Mexico breaks from the neoliberal consensus


Héctor Aguilar Camín is a historian and editor of the monthly magazine “Nexos.”

MEXICO CITY — In the ocean of disillusion that had defined the political environment in Mexico, Andrés Manuel López Obrador found another ocean, just as vast: the desire to believe.

He convinced millions of Mexicans that he will initiate what he calls the fourth transformation of Mexico, a change on par with other great moments of the nation’s history: independence from Spain in 1821; La Reforma in 1867, which established the separation of church and state; and the Mexican Revolution, which broke out in 1910.

Indeed, Mexico satisfied its immense desire to believe in something so big that it can hardly be fulfilled, by giving an absolute majority and control of the Mexican Congress to López Obrador and his National Regeneration Movement (Morena) in elections Sunday. This is the strongest mandate given to any leader and party since the emergence of multi-party democracy in Mexico in 2000.

If López Obrador’s promises of change are excessive, they only speak to the size of the hope his candidacy inspired. That hope drove an overwhelming civic revolt against the status quo, against discredited parties that don’t represent the interests of ordinary people and the corrupt governments that emerge from them.

By empowering a president who wants to reestablish the supremacy of the state over the market, the election also signals a break from all recent Mexican governments and the neoliberal consensus that guided policies for decades. This radical rupture in a governing orientation, combined with the reduction of party pluralism in Congress, spells the foundation of a new political hegemony in Mexico.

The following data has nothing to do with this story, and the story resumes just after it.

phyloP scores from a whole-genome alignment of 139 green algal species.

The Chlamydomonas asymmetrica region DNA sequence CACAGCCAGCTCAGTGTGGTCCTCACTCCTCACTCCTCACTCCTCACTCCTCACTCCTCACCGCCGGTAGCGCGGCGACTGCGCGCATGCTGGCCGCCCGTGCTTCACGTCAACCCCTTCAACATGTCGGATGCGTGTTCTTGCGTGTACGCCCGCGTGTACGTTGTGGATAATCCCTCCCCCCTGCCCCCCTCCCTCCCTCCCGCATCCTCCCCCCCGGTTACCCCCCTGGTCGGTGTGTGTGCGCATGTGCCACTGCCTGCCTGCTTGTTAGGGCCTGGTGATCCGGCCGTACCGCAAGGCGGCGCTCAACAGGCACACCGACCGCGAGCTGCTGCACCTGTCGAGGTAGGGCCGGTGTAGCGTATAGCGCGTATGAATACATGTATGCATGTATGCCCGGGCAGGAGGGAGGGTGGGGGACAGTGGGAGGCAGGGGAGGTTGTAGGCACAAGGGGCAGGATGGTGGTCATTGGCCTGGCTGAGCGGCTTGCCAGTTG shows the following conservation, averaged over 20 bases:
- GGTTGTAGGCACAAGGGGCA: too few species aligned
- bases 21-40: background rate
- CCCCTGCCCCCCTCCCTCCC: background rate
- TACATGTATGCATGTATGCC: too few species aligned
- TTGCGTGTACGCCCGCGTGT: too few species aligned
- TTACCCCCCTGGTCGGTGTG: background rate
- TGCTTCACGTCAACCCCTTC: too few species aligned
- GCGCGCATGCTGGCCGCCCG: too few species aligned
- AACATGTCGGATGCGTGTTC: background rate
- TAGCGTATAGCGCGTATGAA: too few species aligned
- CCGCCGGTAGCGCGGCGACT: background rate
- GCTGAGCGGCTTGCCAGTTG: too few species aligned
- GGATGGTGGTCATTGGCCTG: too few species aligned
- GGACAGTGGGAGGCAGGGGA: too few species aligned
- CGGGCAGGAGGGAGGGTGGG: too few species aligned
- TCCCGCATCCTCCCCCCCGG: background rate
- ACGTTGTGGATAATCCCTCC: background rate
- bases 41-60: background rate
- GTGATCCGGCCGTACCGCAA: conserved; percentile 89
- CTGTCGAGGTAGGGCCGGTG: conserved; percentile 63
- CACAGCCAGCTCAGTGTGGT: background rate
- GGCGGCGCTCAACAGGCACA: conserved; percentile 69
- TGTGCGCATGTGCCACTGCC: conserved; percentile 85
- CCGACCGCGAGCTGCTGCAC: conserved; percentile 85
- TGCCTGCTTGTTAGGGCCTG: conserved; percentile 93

Historically speaking, the elections this week mark the end of the first phase of democratization in Mexico, which began in 1988 with the fracture of the long-ruling Institutional Revolutionary Party (PRI) through the split off and ascent of Cuauhtémoc Cárdenas Solórzano’s Party of the Democratic Revolution (PRD).

The second phase is now commencing with the disappearance of that party, the death-throes agony of the PRI and the parallel weakening of the National Action Party (PAN). In short, the three pillars of Mexico’s democratic spectrum have all but collapsed, leaving the political space to be occupied by the new president and his National Regeneration Movement. Morena is, in effect, the new PRI, which ruled Mexico for 71 consecutive years.

If one thing was clear on Sunday, it was that the votes of the dissatisfied were not only counted but recognized without haggling by either their competitors or the electoral institutions.

Many “lópezobradorista” voters, and the candidate himself, went into these elections suspecting fraud and fearing they could be stripped of their triumph by dark arts. In his victory speech, López Obrador acknowledged President Enrique Peña Nieto’s impartiality in the process, and the media’s, which this time behaved, he said, in an exemplary manner. One must also credit the electoral institutions themselves, and the Electoral National Institute in particular, and the million-plus citizens who voluntarily set up the ballotting stations and monitored the vote.

In rejecting the corrupt status quo, the majority of voters have restored the credibility of democracy in Mexico. They became part of it. They rejuvenated it. For once, their voices were heard. And one would expect that, from now on, they will be its guardians.

Whatever the distance between hope and reality as the new government settles in, the critical point for now is that democracy in Mexico has a new legitimacy conferred through the triumph of those who were most dissatisfied with it.

This was produced by The WorldPost, a partnership of the Berggruen Institute and The Washington Post, and translated by Juan Pablo Garcia Moreno.